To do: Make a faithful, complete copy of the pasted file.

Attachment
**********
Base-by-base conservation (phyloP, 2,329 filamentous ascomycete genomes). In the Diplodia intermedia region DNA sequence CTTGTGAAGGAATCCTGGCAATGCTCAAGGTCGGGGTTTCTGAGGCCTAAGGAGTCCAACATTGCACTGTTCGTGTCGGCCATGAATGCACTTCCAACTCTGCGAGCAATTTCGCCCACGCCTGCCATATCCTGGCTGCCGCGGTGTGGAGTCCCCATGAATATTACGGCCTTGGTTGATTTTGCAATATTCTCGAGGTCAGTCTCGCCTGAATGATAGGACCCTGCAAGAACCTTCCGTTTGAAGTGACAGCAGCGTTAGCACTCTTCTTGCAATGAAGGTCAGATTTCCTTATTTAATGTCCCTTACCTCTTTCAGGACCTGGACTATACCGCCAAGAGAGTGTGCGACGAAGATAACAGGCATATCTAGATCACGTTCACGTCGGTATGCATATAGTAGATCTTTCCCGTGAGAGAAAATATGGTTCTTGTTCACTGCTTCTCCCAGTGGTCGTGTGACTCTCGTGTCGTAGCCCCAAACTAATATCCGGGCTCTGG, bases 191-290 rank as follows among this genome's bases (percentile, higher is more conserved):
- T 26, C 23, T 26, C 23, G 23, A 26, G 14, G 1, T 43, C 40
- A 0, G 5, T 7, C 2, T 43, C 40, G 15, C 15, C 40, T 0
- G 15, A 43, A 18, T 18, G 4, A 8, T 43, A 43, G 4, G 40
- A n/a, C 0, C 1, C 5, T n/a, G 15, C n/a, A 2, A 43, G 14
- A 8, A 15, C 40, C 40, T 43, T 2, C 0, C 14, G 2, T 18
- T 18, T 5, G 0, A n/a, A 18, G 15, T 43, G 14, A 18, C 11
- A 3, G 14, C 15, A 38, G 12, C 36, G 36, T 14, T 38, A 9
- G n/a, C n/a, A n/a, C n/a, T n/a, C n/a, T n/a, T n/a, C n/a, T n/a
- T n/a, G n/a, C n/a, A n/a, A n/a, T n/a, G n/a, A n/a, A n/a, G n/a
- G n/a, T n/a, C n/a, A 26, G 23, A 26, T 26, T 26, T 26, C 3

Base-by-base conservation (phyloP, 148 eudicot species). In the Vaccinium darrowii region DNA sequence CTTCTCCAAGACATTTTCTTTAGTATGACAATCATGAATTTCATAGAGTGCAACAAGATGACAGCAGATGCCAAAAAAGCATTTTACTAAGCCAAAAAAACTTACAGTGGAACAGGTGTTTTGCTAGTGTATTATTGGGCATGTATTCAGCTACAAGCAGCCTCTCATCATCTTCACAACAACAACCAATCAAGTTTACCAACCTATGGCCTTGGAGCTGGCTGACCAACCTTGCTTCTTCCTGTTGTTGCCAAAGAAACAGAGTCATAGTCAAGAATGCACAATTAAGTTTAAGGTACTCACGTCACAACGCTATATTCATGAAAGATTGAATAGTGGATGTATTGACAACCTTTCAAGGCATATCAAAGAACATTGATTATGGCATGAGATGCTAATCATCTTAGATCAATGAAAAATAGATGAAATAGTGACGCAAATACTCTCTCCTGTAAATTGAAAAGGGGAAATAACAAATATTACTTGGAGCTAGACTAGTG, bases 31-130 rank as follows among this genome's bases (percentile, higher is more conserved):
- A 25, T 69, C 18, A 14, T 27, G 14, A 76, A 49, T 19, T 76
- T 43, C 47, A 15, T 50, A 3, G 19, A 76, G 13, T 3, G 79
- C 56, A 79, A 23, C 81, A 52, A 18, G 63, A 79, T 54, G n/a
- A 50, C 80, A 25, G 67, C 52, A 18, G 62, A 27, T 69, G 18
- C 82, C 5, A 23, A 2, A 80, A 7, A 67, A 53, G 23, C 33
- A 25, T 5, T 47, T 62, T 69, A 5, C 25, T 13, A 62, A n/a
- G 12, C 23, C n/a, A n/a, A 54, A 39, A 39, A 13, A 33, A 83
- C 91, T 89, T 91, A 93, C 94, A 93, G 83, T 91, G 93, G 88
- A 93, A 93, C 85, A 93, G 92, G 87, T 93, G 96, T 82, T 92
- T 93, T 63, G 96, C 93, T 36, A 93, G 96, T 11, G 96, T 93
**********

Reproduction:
Base-by-base conservation (phyloP, 2,329 filamentous ascomycete genomes). In the Diplodia intermedia region DNA sequence CTTGTGAAGGAATCCTGGCAATGCTCAAGGTCGGGGTTTCTGAGGCCTAAGGAGTCCAACATTGCACTGTTCGTGTCGGCCATGAATGCACTTCCAACTCTGCGAGCAATTTCGCCCACGCCTGCCATATCCTGGCTGCCGCGGTGTGGAGTCCCCATGAATATTACGGCCTTGGTTGATTTTGCAATATTCTCGAGGTCAGTCTCGCCTGAATGATAGGACCCTGCAAGAACCTTCCGTTTGAAGTGACAGCAGCGTTAGCACTCTTCTTGCAATGAAGGTCAGATTTCCTTATTTAATGTCCCTTACCTCTTTCAGGACCTGGACTATACCGCCAAGAGAGTGTGCGACGAAGATAACAGGCATATCTAGATCACGTTCACGTCGGTATGCATATAGTAGATCTTTCCCGTGAGAGAAAATATGGTTCTTGTTCACTGCTTCTCCCAGTGGTCGTGTGACTCTCGTGTCGTAGCCCCAAACTAATATCCGGGCTCTGG, bases 191-290 rank as follows among this genome's bases (percentile, higher is more conserved):
- T 26, C 23, T 26, C 23, G 23, A 26, G 14, G 1, T 43, C 40
- A 0, G 5, T 7, C 2, T 43, C 40, G 15, C 15, C 40, T 0
- G 15, A 43, A 18, T 18, G 4, A 8, T 43, A 43, G 4, G 40
- A n/a, C 0, C 1, C 5, T n/a, G 15, C n/a, A 2, A 43, G 14
- A 8, A 15, C 40, C 40, T 43, T 2, C 0, C 14, G 2, T 18
- T 18, T 5, G 0, A n/a, A 18, G 15, T 43, G 14, A 18, C 11
- A 3, G 14, C 15, A 38, G 12, C 36, G 36, T 14, T 38, A 9
- G n/a, C n/a, A n/a, C n/a, T n/a, C n/a, T n/a, T n/a, C n/a, T n/a
- T n/a, G n/a, C n/a, A n/a, A n/a, T n/a, G n/a, A n/a, A n/a, G n/a
- G n/a, T n/a, C n/a, A 26, G 23, A 26, T 26, T 26, T 26, C 3

Base-by-base conservation (phyloP, 148 eudicot species). In the Vaccinium darrowii region DNA sequence CTTCTCCAAGACATTTTCTTTAGTATGACAATCATGAATTTCATAGAGTGCAACAAGATGACAGCAGATGCCAAAAAAGCATTTTACTAAGCCAAAAAAACTTACAGTGGAACAGGTGTTTTGCTAGTGTATTATTGGGCATGTATTCAGCTACAAGCAGCCTCTCATCATCTTCACAACAACAACCAATCAAGTTTACCAACCTATGGCCTTGGAGCTGGCTGACCAACCTTGCTTCTTCCTGTTGTTGCCAAAGAAACAGAGTCATAGTCAAGAATGCACAATTAAGTTTAAGGTACTCACGTCACAACGCTATATTCATGAAAGATTGAATAGTGGATGTATTGACAACCTTTCAAGGCATATCAAAGAACATTGATTATGGCATGAGATGCTAATCATCTTAGATCAATGAAAAATAGATGAAATAGTGACGCAAATACTCTCTCCTGTAAATTGAAAAGGGGAAATAACAAATATTACTTGGAGCTAGACTAGTG, bases 31-130 rank as follows among this genome's bases (percentile, higher is more conserved):
- A 25, T 69, C 18, A 14, T 27, G 14, A 76, A 49, T 19, T 76
- T 43, C 47, A 15, T 50, A 3, G 19, A 76, G 13, T 3, G 79
- C 56, A 79, A 23, C 81, A 52, A 18, G 63, A 79, T 54, G n/a
- A 50, C 80, A 25, G 67, C 52, A 18, G 62, A 27, T 69, G 18
- C 82, C 5, A 23, A 2, A 80, A 7, A 67, A 53, G 23, C 33
- A 25, T 5, T 47, T 62, T 69, A 5, C 25, T 13, A 62, A n/a
- G 12, C 23, C n/a, A n/a, A 54, A 39, A 39, A 13, A 33, A 83
- C 91, T 89, T 91, A 93, C 94, A 93, G 83, T 91, G 93, G 88
- A 93, A 93, C 85, A 93, G 92, G 87, T 93, G 96, T 82, T 92
- T 93, T 63, G 96, C 93, T 36, A 93, G 96, T 11, G 96, T 93